- Harry Fane
Thoughts as we end the summer holidays:
Vintage Cartier Design 1963
The true state of the world today, whilst in the grip of “The Great Pandemic”, may only become apparent after some years. Where we perceive we are, is nothing short of speculation and hope mixed with relentless, contradictory news. So much uncertainty, so much confusion, so much death, disease and fear and heartbreak. Now the fallout from the nuclear explosion which has blown out the heart of what was our ‘normality’. What will happen next? When will it happen? Who knows? All of us who are driven by order and control will be going nuts!
Of course, this is hard for us to comprehend as the epidemiology is wildly confusing. As for the economics of recovery, this is just scary. Read page one of the newspapers “Doom, doom, doom”. By page ten, “V shape recovery” is declared…” stock market boom”…So is it ‘Doom or Boom’?
How is all this affecting our small and precious art world? It’s impossible to judge with any certainty but there are a few things worth exploring. For sure there have been some great successes. Just see my entries to follow the high prices being achieved for vintage Cartier. However, to get a true reading of what is going on in the art industry is always difficult. Everyone is always spinning stories to promote themselves, their artists, their works of art and, heaven forbid, should anyone ever admit there is a problem. But there clearly is a problem. The way the artworld works basically precludes the isolation we are all being forced to endure. The artworld is a gregarious environment. All art dealers love to congregate with their colleagues and clients and look at beautiful things and then bore the hind legs off cows with their opinions! I only jest but meeting and greeting and carefully inspecting works of art is at the very core of art dealing. The same applies to the Auction Houses. They are all crowing about how well ‘online’ is doing, but is it? The ATG just published an article saying the half-year results are 50% down. Would you be a seller of an important work of art when no-one can properly see it or, for example, jewellery which no-one can pick up or try on? …. Just a photo or two and a brief description in an ‘online’ catalogue is supposed to suffice? For the Auction Houses, interaction with the ‘Trade’ and collectors also polices the whole game. Fakes, inconsistencies, incorrect cataloguing are all picked up by dealers as they view the sales. This serves a vital function. Without these engagements, how safe is buying ‘online’? Already, one of the Auction Houses had to remove an important bracelet with a spurious signature from their Spring sale.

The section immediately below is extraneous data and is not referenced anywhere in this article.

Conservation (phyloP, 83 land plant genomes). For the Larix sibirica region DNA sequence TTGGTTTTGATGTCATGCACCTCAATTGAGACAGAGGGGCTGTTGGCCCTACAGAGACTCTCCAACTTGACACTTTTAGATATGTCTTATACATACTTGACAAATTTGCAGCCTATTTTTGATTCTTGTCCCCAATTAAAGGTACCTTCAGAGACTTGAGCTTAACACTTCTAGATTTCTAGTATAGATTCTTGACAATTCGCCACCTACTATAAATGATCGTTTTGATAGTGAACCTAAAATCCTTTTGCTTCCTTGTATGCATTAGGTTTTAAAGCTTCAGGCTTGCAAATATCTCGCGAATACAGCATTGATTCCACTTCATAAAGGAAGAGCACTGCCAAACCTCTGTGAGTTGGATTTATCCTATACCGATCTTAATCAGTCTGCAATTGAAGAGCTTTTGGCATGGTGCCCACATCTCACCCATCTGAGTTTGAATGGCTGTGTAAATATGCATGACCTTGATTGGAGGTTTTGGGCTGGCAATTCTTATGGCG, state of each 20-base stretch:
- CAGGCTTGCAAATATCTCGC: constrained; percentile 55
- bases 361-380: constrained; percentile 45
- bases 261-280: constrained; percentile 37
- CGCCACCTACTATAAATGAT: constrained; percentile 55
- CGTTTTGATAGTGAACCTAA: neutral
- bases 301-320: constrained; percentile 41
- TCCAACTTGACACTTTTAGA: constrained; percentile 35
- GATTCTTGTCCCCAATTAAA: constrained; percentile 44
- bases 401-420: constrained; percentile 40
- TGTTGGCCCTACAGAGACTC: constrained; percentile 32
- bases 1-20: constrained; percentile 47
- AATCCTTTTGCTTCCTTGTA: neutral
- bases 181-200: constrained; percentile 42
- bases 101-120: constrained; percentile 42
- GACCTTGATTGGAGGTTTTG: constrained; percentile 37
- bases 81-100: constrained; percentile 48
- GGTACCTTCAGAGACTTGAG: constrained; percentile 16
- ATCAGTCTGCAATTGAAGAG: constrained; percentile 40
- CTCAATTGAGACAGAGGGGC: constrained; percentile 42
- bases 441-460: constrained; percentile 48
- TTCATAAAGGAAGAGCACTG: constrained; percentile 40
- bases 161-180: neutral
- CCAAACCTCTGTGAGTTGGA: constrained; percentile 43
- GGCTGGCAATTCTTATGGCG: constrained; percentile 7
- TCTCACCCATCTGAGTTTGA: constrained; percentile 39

Whilst by nature I tend to be a ‘glass half empty’ fellow, I find myself resolute and positive about the future. Of course, all will not be as it was a year ago. There are dramatic changes we have to get used to. I feel sorry that so much of our time is now being spent in front of a computer screen. How tempting it is to enter what one is looking for in the search bar and sit back. Yes, these searches throw up all manner of opportunities but what about those ‘mis-catalogued’ lots, the sleepers the Auction Houses have missed? These are our very rare ‘lottery wins’ but with the vast expansion of ‘online’, there is now simply too much to view. We would never leave our houses for ploughing through yet another auction catalogue or virtual Art Fair or digital trip through one gallery or another. This will have to mutate in due course to make the amount of information slightly less overwhelming.
But for the few who do want to venture out, how glorious is it to sit with someone once again and look at something beautiful? To look through books and compare opinions and discover information. To hold in your hand or see on a wall something rare, something with history or provenance. To find something which delights the soul. Some missing piece of a collector’s jigsaw, an unknown discovery….and ancient bronze, a 16th Century piece of Chinese pottery. A Cartier necklace worn by The Duchess of Windsor or Coco Chanel.
Never before has this ‘journey’ taken on more significance. Pursuing works of art was easy before our ‘normality’ was destroyed. Fairs were held, Museums and galleries were open as were the auction houses. Now it is all so much harder with the travel restrictions and lockdowns and quarantines. But whilst less easy, I believe it is now a definitely and infinitely sweeter ‘journey’. With a whole new world surrounding us, I remain positive about the future. After a lifetime pursuing beautiful jewels and precious objects, I know how exciting and meaningful this can be. No virus, however infectious, will change that nor alter people’s need to explore and experience the beautiful works of art our forebearers and ancestors left us and which are a testament to the brilliance of the human mind and imagination.